Truly, Art Santa Fe was a fairly uninspired collection of gallery booths - with the exception of the reliable Monroe Gallery, in town, who represent Stephen Wilkes, and had some wonderful new photographs by him - some from his "China Old and New" series, and a couple of "Bethlehem Steel." I have loved his Ellis Island pictures since I first saw them, and fantasize about being able to afford one - hauntingly melancholic views of the old quarantine and fever hospital quarters. The same haunting quality is present in the three Chinese views on show, especially one of a snowy bridge in winter with a humpy little mountain behind the village - a curious mixture of a Chinese water color and, because of the way in which the bridge reflection is treated, an old-fashioned Cotswold view. And all the images of rural China are melancholic when one puts them alongside (on his website, though not on show in this booth) Wilkes's images of factories. The Bethlehem steel pictures are themselves full of perspectives that offer up the vast scale of industrial inaction.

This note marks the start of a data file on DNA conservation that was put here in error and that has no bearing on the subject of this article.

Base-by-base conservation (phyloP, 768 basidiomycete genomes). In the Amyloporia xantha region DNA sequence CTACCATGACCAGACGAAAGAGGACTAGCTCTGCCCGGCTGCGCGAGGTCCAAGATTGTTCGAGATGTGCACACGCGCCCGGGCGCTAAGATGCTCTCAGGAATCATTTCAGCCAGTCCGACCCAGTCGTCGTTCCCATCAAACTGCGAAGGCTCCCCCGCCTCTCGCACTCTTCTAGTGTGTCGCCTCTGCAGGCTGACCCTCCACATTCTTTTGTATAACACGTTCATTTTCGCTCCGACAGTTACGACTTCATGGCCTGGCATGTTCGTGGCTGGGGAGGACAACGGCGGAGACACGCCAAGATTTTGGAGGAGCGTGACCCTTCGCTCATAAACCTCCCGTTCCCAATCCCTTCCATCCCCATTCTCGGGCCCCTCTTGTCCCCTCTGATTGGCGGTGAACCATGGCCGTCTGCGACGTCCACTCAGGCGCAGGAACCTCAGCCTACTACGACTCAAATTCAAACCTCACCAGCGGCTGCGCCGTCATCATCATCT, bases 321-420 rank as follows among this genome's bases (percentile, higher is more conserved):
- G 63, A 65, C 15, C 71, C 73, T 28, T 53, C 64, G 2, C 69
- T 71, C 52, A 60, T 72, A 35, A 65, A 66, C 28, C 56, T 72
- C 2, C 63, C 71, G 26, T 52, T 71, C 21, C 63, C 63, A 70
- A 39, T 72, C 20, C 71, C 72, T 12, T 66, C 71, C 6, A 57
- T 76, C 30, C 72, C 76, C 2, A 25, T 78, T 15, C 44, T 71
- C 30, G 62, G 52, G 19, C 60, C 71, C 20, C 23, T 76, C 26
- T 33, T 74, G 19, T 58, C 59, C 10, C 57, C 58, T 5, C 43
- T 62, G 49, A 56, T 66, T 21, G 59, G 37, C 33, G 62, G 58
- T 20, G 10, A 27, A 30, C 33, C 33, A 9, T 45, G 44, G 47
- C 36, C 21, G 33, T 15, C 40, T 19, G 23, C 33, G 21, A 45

But in general, it was more interesting to look around at the ways in which the whole railyard district is being developed - a scary enterprise in a bad economy. This wall is the western side of a big youth center, and although doubtless it - like many Santa Fe blank spaces - will grow a mural soon, I rather like the dialogue that's taking place on it right now.